Auntie Aviator

http://www.historynet.com/nancy-harkness-love-female-pilot-and-first-to-fly-for-the-us-military.htm“Zoom, zoom, zoom, zoom”, said Auntie, whisking the model aircraft high above her niece’s head, adding “we’ll never touch the ground”. “And if we don’t want to”, replied her niece with a grin, “we won’t come down”. They were both remembering last week’s flight when Auntie took the controls of her light aircraft and took the little girl up into the clear blue skies for the first time. Soaring over the green fields of the English countryside with its quaint little villages knitted together by roads and rivers, pilot and passenger had wished the flight would never end.

There’s a serenity about John and Beverley Martyn’s Auntie Aviator that transcends time and place. I first heard it on the John Peel radio show nearly fifty years ago and when it came up on a playlist this week the title alone was enough to trigger a wave of warm nostalgia. The choice of this latest Track of the Week was never in doubt.

John Martyn

John and Beverley Martyn were a husband and wife folk duo. John had a highly successful career, releasing two studio albums with Beverley and another twenty as a solo artist between 1967 and 2004. Beverley was passed over by the record companies after the second John and Beverley Martyn LP, The Road to Ruin, although she continued to contribute to her husband’s solo projects until the marriage broke down at the end of the seventies.

John Martyn was a gifted singer/songwriter and guitarist. The biography on his official website mentions a long list of influences and collaborators including: Danny Thompson, Eric Clapton, Phil Collins, David Gilmour, Ronnie Scott, Tim Buckley, Paul Weller and John Paul Jones. But John is, perhaps, best understood as another Nick Drake. By that I mean a folk guitarist with a flair for original songs and a flawless technique. He was also a troubled man at times.

Though scores of musicians, including Eric Clapton, delighted in working with Martyn, his most important musical foil was undoubtedly Pentangle’s double-bassist, Danny Thompson. As 1975’s Live at Leeds testifies, near telepathic interplay informed the pair’s musical unions even when both players were roaring drunk.

James McNair, From his obituary of John Martyn, 30 January 2009

album lions

Although John Martyn was a singer and guitarist, the vocals on Auntie Aviator are Beverley’s and the acoustic guitar retreats behind prominent piano and theremin-like electronic sounds. It’s a combination that lifts us up into a child’s playground among the clouds.

Zoom, zoom, zoom, zoom. … We won’t come down.

The Weaver’s Answer

bayeux tapestryLast week we had an Audience with a House on the Hill. They told us a story that asked where in life’s rich tapestry we belong. So, this week, it seems entirely appropriate that we look for some answers. And where better to find them than in the studio of those master weavers of sonic and lyrical threads, Family.

Family came into existence in 1966 when line-up changes in an R&B band called The Farinas¹ resulted in a change of direction towards psychedelic rock, with folk and prog rock influences. The name change was suggested by an American record producer because, at the time, they wore double breasted suits on stage making them look like a contingent of the mafia. The dress code was soon abandoned but the name stuck.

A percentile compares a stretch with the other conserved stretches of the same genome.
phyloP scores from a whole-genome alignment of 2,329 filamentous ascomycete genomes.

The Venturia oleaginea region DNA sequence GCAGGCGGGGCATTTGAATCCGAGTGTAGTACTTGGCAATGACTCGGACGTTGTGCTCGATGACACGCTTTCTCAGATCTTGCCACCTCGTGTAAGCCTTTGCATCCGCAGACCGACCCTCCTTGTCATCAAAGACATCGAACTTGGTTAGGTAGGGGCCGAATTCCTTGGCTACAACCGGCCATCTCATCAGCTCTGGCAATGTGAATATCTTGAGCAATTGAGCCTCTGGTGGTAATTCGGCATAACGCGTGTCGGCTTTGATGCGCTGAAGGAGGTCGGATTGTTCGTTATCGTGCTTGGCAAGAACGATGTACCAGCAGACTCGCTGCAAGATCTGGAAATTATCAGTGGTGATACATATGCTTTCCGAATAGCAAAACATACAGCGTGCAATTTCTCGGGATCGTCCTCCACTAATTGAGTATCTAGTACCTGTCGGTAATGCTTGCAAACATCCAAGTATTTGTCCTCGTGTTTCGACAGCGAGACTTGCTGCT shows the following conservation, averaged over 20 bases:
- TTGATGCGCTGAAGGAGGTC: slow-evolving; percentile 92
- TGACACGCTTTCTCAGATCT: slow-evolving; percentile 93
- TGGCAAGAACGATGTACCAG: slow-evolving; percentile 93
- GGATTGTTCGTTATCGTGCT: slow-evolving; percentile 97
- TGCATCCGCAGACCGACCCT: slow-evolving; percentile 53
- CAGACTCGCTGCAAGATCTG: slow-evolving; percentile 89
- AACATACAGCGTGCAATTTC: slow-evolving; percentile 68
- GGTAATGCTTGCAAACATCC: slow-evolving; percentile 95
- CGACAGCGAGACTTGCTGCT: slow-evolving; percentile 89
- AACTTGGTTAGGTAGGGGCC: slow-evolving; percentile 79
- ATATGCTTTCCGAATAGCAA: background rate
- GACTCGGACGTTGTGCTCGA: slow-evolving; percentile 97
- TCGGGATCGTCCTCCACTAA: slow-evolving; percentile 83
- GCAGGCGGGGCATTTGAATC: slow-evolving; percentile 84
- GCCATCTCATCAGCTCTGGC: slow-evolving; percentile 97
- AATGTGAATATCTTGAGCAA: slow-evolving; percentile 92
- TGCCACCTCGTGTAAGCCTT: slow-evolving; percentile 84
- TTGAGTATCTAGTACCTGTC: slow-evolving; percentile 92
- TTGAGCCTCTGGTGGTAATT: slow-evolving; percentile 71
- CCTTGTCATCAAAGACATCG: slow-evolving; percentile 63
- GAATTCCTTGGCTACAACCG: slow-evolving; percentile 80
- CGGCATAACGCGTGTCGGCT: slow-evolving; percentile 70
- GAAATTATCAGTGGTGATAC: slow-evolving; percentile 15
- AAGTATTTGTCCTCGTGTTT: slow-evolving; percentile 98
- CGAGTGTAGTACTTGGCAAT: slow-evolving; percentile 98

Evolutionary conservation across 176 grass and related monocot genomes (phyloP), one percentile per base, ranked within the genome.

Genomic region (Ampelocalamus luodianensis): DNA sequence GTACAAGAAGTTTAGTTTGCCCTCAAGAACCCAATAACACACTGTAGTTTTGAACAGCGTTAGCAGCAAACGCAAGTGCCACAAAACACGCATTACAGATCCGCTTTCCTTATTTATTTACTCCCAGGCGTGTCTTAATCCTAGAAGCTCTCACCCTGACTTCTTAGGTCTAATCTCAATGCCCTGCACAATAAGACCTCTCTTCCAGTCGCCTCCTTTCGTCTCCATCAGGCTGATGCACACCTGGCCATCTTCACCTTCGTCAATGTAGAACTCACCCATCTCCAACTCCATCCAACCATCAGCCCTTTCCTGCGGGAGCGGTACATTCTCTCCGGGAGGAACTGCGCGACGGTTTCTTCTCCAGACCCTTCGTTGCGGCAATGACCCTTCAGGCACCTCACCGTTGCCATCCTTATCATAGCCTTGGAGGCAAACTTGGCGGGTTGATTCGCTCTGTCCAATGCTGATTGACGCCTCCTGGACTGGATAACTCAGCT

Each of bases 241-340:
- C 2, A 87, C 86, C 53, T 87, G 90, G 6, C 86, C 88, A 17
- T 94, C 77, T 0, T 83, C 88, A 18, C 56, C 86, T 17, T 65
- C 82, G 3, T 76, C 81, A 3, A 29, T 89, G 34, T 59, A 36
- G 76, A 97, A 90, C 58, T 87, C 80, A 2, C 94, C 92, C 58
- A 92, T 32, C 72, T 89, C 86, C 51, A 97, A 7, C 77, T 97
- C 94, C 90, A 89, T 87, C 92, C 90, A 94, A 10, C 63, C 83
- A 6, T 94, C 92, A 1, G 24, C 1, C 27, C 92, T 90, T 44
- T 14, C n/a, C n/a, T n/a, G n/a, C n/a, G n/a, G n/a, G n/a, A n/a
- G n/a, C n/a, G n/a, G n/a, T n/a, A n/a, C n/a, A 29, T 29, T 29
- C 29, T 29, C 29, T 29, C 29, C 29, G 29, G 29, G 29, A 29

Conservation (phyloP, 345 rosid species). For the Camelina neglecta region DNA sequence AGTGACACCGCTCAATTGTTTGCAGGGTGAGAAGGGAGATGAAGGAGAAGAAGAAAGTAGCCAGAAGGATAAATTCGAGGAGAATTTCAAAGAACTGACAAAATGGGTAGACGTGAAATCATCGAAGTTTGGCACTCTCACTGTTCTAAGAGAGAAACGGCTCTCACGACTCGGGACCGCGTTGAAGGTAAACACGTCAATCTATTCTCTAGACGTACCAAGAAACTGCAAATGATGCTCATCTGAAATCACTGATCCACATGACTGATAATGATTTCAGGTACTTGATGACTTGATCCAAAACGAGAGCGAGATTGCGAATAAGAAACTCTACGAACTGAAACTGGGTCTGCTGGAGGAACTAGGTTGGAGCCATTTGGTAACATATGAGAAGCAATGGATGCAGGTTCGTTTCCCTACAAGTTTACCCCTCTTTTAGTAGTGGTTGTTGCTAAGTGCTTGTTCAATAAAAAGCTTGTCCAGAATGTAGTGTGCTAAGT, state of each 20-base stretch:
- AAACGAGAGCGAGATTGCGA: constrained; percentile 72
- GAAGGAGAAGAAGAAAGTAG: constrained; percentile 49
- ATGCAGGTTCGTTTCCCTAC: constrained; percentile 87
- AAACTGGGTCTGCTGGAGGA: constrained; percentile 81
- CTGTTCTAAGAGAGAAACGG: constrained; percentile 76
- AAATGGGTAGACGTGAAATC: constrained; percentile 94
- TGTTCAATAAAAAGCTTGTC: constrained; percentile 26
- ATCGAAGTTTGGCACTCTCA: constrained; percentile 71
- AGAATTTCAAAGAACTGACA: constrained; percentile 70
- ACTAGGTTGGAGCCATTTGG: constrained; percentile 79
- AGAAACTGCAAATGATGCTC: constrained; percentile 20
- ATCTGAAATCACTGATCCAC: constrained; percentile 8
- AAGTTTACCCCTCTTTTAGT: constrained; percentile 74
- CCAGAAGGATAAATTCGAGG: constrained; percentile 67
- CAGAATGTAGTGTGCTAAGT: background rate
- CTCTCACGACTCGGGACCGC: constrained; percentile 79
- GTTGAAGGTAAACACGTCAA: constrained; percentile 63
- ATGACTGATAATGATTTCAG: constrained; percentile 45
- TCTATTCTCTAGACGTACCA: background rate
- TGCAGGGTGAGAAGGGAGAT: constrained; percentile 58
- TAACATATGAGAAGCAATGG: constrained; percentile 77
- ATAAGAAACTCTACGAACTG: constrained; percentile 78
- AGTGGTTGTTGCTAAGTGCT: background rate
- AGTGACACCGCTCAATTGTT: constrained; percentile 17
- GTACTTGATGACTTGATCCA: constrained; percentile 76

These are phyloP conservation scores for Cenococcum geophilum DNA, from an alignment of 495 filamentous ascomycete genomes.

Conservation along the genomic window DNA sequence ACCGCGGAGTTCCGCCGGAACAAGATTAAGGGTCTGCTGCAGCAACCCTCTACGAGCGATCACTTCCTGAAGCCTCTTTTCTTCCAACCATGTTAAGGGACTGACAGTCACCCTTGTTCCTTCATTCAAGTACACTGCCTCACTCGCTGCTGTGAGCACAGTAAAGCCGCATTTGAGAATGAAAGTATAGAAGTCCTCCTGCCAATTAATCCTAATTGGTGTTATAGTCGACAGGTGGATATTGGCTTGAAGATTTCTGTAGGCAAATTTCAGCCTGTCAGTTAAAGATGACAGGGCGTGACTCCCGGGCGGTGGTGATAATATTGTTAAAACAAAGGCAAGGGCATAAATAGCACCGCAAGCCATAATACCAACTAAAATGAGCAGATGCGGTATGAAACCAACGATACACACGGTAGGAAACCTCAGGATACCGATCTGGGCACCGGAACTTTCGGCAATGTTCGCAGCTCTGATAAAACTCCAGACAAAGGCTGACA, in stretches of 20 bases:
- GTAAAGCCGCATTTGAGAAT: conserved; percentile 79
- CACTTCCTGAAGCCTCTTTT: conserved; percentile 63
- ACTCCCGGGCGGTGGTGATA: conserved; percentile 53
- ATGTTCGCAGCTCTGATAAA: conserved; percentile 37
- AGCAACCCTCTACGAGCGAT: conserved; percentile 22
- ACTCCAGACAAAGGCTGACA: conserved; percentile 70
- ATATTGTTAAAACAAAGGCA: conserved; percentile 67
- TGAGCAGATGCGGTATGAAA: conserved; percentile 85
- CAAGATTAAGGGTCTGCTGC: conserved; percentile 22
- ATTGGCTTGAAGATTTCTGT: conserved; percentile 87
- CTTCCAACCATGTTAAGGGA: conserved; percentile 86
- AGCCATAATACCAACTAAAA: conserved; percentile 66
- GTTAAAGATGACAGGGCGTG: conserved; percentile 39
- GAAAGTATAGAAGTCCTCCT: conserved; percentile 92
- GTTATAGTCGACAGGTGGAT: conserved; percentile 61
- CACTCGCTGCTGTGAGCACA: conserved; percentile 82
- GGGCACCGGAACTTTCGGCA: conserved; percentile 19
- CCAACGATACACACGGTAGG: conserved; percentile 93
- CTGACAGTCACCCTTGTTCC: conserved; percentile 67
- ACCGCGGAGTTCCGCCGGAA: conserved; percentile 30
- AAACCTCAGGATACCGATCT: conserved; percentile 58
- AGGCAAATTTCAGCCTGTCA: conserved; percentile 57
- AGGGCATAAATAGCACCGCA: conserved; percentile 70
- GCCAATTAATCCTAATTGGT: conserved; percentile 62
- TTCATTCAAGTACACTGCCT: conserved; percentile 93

There are quite a few similarities between Audience and Family. So much so that Crotchety Man often confuses the two. Most strikingly, Roger Chapman’s singing for Family has been described as “bleating vibrato”, a phrase that perfectly describes Howard Werth’s vocals on Audience tracks. Add to that the fact that Family, like Audience, made full use of their multi-instrumentalists to craft a pleasing patchwork of sounds (Jim King contributed saxophones, harmonica and piano; Ric Grech bass, violin and cello) and you can begin to see how easily one’s thoughts can become tangled.

family

Family ca. 1970

As a band, Family was relatively short-lived, but between 1966 and 1973 they wrote and recorded many highly original songs. There were something like a dozen candidates for Track of the Week this time², but the one that always sticks in my memory is The Weaver’s Answer.

It starts gently with an acoustic guitar and violin introduction, the opening words falling on the ears like a poetic spell:

Weaver of life, let me look and see
The pattern of my life gone by
Shown on your tapestry.

An old man is reflecting on his life. It rolls by in his mind’s eye, unfurling like the Bayeux tapestry, telling a story. Not a story of war and invasion but of love and marriage, of his children growing up, of exquisite joys and the bitter tragedy of losing his wife.

There is a pause filled with a saxophone echoing both the good times and the bad.

When the tale resumes we find the old man now is blind and lonely. Though he can hear their laughter he can not see his grandchildren. His only comfort lies in the memories stitched into the warp and weft of his past and he longs to rewind the cloth, to see again the people and the places he has loved. Then, as if the Weaver of Life has heard his plea, he begins to see the loom on which his living threads are woven. And he sees, too, that the spools are empty. He is about to die.

Weaver of life, at last now I can see
The pattern of my life gone by shown on your tapestry.

The violin returns to tie off the loose ends. The old man has his answer. One more life has ended, the tapestry is complete.

Additional Notes